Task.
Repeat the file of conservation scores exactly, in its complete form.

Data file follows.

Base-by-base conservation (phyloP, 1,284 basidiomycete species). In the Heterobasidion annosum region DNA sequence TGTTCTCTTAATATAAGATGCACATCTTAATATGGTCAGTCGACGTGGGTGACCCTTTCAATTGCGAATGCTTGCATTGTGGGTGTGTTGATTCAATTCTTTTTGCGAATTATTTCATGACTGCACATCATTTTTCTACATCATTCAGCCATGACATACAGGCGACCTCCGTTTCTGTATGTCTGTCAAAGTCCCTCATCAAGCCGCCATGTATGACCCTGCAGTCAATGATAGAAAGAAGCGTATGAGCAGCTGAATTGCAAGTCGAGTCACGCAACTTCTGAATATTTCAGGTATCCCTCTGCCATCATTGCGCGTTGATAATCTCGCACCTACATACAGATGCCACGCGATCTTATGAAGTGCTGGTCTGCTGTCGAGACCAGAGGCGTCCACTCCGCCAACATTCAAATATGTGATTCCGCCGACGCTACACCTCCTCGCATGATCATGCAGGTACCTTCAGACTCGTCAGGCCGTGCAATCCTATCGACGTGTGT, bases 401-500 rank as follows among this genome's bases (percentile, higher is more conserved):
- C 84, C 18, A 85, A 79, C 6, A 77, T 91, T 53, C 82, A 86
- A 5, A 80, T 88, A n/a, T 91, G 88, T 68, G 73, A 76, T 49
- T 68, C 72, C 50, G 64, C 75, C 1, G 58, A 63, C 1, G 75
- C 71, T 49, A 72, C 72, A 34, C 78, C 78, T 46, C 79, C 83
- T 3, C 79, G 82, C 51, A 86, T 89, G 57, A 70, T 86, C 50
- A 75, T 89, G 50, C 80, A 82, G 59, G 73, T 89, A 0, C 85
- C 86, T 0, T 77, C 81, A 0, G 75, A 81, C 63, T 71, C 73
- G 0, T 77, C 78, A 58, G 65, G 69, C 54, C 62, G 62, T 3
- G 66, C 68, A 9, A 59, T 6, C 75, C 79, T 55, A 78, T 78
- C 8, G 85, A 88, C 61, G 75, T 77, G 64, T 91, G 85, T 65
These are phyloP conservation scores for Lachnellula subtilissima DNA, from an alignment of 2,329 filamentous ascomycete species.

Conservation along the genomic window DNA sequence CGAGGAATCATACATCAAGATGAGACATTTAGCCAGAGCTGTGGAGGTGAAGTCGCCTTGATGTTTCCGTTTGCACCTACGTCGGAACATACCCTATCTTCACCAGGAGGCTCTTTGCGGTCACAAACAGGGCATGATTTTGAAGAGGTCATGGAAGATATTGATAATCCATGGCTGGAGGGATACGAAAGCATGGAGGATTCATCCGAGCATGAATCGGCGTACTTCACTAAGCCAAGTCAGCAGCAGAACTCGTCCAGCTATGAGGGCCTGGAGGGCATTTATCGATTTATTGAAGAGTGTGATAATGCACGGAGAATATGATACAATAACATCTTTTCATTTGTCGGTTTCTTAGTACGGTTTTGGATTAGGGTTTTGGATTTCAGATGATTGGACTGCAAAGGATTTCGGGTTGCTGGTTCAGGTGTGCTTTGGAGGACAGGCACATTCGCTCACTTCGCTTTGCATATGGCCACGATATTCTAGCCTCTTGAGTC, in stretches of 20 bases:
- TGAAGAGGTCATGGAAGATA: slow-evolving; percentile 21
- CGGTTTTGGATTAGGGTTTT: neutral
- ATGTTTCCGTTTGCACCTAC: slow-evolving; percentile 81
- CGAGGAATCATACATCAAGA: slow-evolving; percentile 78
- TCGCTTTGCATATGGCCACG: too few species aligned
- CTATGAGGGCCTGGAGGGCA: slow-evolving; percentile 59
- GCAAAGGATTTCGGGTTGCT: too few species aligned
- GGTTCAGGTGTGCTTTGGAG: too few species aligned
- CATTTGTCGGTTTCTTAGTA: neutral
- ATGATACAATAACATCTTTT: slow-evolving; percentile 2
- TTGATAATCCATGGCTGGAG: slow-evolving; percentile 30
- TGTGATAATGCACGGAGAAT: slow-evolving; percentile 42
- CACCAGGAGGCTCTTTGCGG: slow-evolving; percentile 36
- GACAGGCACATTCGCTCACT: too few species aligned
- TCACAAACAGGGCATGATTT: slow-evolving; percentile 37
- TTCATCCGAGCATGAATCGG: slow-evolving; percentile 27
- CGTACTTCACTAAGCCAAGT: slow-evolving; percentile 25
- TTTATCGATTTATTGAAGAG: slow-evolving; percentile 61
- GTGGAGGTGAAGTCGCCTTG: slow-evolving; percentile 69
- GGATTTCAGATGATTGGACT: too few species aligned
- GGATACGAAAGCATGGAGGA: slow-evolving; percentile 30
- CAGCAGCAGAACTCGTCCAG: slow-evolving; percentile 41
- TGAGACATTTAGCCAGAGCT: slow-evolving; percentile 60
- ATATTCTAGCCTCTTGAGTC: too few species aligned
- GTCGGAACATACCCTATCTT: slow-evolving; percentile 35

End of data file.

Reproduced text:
Base-by-base conservation (phyloP, 1,284 basidiomycete species). In the Heterobasidion annosum region DNA sequence TGTTCTCTTAATATAAGATGCACATCTTAATATGGTCAGTCGACGTGGGTGACCCTTTCAATTGCGAATGCTTGCATTGTGGGTGTGTTGATTCAATTCTTTTTGCGAATTATTTCATGACTGCACATCATTTTTCTACATCATTCAGCCATGACATACAGGCGACCTCCGTTTCTGTATGTCTGTCAAAGTCCCTCATCAAGCCGCCATGTATGACCCTGCAGTCAATGATAGAAAGAAGCGTATGAGCAGCTGAATTGCAAGTCGAGTCACGCAACTTCTGAATATTTCAGGTATCCCTCTGCCATCATTGCGCGTTGATAATCTCGCACCTACATACAGATGCCACGCGATCTTATGAAGTGCTGGTCTGCTGTCGAGACCAGAGGCGTCCACTCCGCCAACATTCAAATATGTGATTCCGCCGACGCTACACCTCCTCGCATGATCATGCAGGTACCTTCAGACTCGTCAGGCCGTGCAATCCTATCGACGTGTGT, bases 401-500 rank as follows among this genome's bases (percentile, higher is more conserved):
- C 84, C 18, A 85, A 79, C 6, A 77, T 91, T 53, C 82, A 86
- A 5, A 80, T 88, A n/a, T 91, G 88, T 68, G 73, A 76, T 49
- T 68, C 72, C 50, G 64, C 75, C 1, G 58, A 63, C 1, G 75
- C 71, T 49, A 72, C 72, A 34, C 78, C 78, T 46, C 79, C 83
- T 3, C 79, G 82, C 51, A 86, T 89, G 57, A 70, T 86, C 50
- A 75, T 89, G 50, C 80, A 82, G 59, G 73, T 89, A 0, C 85
- C 86, T 0, T 77, C 81, A 0, G 75, A 81, C 63, T 71, C 73
- G 0, T 77, C 78, A 58, G 65, G 69, C 54, C 62, G 62, T 3
- G 66, C 68, A 9, A 59, T 6, C 75, C 79, T 55, A 78, T 78
- C 8, G 85, A 88, C 61, G 75, T 77, G 64, T 91, G 85, T 65
These are phyloP conservation scores for Lachnellula subtilissima DNA, from an alignment of 2,329 filamentous ascomycete species.

Conservation along the genomic window DNA sequence CGAGGAATCATACATCAAGATGAGACATTTAGCCAGAGCTGTGGAGGTGAAGTCGCCTTGATGTTTCCGTTTGCACCTACGTCGGAACATACCCTATCTTCACCAGGAGGCTCTTTGCGGTCACAAACAGGGCATGATTTTGAAGAGGTCATGGAAGATATTGATAATCCATGGCTGGAGGGATACGAAAGCATGGAGGATTCATCCGAGCATGAATCGGCGTACTTCACTAAGCCAAGTCAGCAGCAGAACTCGTCCAGCTATGAGGGCCTGGAGGGCATTTATCGATTTATTGAAGAGTGTGATAATGCACGGAGAATATGATACAATAACATCTTTTCATTTGTCGGTTTCTTAGTACGGTTTTGGATTAGGGTTTTGGATTTCAGATGATTGGACTGCAAAGGATTTCGGGTTGCTGGTTCAGGTGTGCTTTGGAGGACAGGCACATTCGCTCACTTCGCTTTGCATATGGCCACGATATTCTAGCCTCTTGAGTC, in stretches of 20 bases:
- TGAAGAGGTCATGGAAGATA: slow-evolving; percentile 21
- CGGTTTTGGATTAGGGTTTT: neutral
- ATGTTTCCGTTTGCACCTAC: slow-evolving; percentile 81
- CGAGGAATCATACATCAAGA: slow-evolving; percentile 78
- TCGCTTTGCATATGGCCACG: too few species aligned
- CTATGAGGGCCTGGAGGGCA: slow-evolving; percentile 59
- GCAAAGGATTTCGGGTTGCT: too few species aligned
- GGTTCAGGTGTGCTTTGGAG: too few species aligned
- CATTTGTCGGTTTCTTAGTA: neutral
- ATGATACAATAACATCTTTT: slow-evolving; percentile 2
- TTGATAATCCATGGCTGGAG: slow-evolving; percentile 30
- TGTGATAATGCACGGAGAAT: slow-evolving; percentile 42
- CACCAGGAGGCTCTTTGCGG: slow-evolving; percentile 36
- GACAGGCACATTCGCTCACT: too few species aligned
- TCACAAACAGGGCATGATTT: slow-evolving; percentile 37
- TTCATCCGAGCATGAATCGG: slow-evolving; percentile 27
- CGTACTTCACTAAGCCAAGT: slow-evolving; percentile 25
- TTTATCGATTTATTGAAGAG: slow-evolving; percentile 61
- GTGGAGGTGAAGTCGCCTTG: slow-evolving; percentile 69
- GGATTTCAGATGATTGGACT: too few species aligned
- GGATACGAAAGCATGGAGGA: slow-evolving; percentile 30
- CAGCAGCAGAACTCGTCCAG: slow-evolving; percentile 41
- TGAGACATTTAGCCAGAGCT: slow-evolving; percentile 60
- ATATTCTAGCCTCTTGAGTC: too few species aligned
- GTCGGAACATACCCTATCTT: slow-evolving; percentile 35